NIST is developing methods for the quantification of clinically-relevant protein biomarkers by mass spectrometry. Some methods are intended to establish reference measurement procedures for the production of standard reference materials, which establish traceability and improve the accuracy of routine clinical measurements by standardizing the calibration procedures. Such traceability is required by the European Directive on in vitro diagnostics (IVD) for all measurements in laboratory medicine. Other quantitative mass spectrometry based methods will be used to characterize and improve routine clinical immunoassays for protein biomarkers. NIST is also working to demonstrate the reproducibility of quantitative mass spectrometry methods through participation in inter-laboratory studies.
Reference measurement procedures and standard reference materials help ensure that routine clinical assays provide accurate results across different laboratories and over time. Lists of such higher-order methods are published by the Joint Committee for Traceability in Laboratory Medicine (JCTLM). While there are many reference measurement procedures for small-molecule organic and inorganic species, few exist for clinically relevant proteins. In order to meet this need, new measurement procedures must be developed. As the field of proteomics matures, it is likely that more protein biomarkers will be discovered and used for clinical diagnoses. These potential biomarkers can be verified through quantitative mass spectrometry methods. Existing clinical immunoassays for protein biomarkers already in use can be improved by establishing traceability to more accurate mass spectrometry methods.
A "bottom-up" proteomics approach is used to quantify clinically relevant proteins in serum/plasma. Specifically, peptides are generated through the enzymatic digestion of the target protein in the sample. Because the analyte (protein) and measurand (peptides) are different, care must be taken to account for sources of bias in the enzymatic digestion process that converts the analyte to the measurand. This is accomplished through the use of appropriate calibration curves and ideally the use of isotopically labeled proteins as internal standards. These labeled proteins are expressed in E. coli or yeast with media containing nitrogen-15 labeled ammonium chloride as the only nitrogen source. Further measurements can establish the final percent incorporation of nitrogen-15 in the recombinant protein, and ensure the labeled and unlabeled forms have similar antibody binding and digestion characteristics. Affinity purification techniques based on magnetic-bead bound monoclonal antibodies capture the labeled and unlabeled proteins in the clinical matrix. Following separation from the matrix and release from the antibody, the proteins are digested and the peptides are quantified using liquid chromatography coupled to multiple-reaction-monitoring mass spectrometry.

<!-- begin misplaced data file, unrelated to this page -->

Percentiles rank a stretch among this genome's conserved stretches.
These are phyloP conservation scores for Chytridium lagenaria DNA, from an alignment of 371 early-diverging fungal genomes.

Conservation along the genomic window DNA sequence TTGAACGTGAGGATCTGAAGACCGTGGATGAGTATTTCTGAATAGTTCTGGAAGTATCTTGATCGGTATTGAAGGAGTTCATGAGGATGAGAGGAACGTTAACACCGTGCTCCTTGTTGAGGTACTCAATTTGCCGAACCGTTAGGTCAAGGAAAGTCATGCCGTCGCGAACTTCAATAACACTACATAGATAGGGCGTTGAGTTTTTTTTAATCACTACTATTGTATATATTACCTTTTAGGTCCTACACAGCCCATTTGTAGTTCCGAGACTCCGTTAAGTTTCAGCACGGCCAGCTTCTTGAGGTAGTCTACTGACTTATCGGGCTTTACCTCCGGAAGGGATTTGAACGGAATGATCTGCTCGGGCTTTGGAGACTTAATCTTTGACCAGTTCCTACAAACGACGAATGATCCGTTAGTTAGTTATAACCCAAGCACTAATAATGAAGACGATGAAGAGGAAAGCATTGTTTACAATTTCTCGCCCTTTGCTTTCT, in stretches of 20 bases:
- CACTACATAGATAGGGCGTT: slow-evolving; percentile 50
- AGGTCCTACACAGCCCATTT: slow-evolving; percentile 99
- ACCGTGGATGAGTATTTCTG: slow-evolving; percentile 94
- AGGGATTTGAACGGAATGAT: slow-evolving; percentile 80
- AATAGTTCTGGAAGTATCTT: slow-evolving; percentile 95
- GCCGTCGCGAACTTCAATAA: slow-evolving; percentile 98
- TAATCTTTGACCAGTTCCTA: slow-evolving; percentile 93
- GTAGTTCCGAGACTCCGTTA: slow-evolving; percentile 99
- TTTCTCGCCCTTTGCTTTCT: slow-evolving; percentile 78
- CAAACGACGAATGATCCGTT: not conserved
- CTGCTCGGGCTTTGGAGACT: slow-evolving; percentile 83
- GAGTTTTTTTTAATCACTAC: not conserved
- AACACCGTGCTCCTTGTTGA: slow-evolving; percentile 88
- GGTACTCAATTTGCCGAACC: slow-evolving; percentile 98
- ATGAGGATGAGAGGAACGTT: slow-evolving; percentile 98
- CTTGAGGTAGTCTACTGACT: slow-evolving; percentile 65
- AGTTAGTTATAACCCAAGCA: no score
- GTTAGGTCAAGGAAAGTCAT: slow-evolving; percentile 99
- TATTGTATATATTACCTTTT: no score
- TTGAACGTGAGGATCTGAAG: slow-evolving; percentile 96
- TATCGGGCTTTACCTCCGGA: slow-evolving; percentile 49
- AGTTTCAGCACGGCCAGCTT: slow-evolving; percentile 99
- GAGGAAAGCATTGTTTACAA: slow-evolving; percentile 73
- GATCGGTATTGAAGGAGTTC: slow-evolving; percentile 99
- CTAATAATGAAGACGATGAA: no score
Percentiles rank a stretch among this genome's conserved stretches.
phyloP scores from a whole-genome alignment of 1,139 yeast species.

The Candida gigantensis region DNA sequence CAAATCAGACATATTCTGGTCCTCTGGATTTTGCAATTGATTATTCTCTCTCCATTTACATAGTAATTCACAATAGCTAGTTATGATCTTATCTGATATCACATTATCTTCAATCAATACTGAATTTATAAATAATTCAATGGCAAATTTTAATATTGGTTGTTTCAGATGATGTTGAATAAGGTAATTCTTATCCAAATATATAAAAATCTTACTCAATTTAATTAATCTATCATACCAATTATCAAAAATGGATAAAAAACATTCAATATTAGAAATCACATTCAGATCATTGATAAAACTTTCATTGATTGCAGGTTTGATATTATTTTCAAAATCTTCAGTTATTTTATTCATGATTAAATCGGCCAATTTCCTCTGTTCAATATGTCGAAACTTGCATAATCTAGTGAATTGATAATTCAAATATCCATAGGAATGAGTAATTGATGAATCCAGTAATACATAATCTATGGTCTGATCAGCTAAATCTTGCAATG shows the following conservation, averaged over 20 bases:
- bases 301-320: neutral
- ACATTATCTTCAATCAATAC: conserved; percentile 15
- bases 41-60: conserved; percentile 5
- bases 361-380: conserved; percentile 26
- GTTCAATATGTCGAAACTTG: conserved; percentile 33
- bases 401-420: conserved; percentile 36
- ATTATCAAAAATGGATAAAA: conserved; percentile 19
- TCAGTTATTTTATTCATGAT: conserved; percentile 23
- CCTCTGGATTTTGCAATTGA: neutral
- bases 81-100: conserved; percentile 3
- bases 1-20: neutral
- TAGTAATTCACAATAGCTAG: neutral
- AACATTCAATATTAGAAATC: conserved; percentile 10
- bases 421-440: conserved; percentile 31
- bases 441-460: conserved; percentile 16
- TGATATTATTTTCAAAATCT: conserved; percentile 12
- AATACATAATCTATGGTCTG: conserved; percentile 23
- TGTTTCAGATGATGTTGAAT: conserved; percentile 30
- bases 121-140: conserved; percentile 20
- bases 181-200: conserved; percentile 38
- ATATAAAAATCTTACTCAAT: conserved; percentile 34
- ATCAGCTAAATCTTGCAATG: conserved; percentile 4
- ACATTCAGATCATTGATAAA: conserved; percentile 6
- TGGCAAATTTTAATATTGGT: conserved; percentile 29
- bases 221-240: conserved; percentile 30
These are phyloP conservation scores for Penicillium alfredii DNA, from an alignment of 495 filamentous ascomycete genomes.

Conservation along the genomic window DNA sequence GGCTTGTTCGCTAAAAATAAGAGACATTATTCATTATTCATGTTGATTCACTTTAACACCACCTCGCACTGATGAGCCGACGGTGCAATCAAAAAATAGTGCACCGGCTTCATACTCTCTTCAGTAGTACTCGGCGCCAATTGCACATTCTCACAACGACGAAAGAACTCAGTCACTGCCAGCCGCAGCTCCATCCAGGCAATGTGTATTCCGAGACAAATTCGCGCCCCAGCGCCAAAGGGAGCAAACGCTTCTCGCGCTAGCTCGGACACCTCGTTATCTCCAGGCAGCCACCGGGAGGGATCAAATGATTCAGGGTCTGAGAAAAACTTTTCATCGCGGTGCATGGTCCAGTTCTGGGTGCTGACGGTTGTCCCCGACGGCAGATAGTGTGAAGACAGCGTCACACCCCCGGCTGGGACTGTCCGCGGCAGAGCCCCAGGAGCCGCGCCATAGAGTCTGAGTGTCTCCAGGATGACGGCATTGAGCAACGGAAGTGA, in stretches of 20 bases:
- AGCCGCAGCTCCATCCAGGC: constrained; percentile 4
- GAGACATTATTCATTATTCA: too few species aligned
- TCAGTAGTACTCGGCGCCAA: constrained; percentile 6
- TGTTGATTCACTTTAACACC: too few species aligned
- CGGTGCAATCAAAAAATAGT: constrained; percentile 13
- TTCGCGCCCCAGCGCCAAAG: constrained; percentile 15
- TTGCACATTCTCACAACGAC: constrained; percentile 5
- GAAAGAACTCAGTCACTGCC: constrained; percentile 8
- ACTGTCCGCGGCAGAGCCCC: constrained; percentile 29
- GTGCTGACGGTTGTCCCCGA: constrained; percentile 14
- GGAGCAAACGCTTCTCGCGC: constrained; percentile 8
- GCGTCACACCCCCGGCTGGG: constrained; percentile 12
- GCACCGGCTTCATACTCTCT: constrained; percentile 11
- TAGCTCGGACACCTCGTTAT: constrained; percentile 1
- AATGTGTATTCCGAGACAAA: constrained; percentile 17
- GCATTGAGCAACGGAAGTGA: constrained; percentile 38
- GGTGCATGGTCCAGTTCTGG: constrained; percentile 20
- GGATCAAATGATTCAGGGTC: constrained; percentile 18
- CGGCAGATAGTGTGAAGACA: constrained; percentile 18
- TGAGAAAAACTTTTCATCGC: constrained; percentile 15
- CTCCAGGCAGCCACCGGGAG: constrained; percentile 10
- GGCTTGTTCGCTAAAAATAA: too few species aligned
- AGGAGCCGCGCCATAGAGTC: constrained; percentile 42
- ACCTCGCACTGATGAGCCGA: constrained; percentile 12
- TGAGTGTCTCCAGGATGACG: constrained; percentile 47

NIST also developed study materials for a National Cancer Institute, Clinical Proteomics Technology Assessment for Cancer (CPTAC), inter-laboratory evaluation of the ability of mass spectrometry methods to simultaneously quantify multiple target proteins in serum/plasma. This study established the reproducibility of quantitative mass spectrometry methods and the appropriateness of this technology for protein biomarker verification.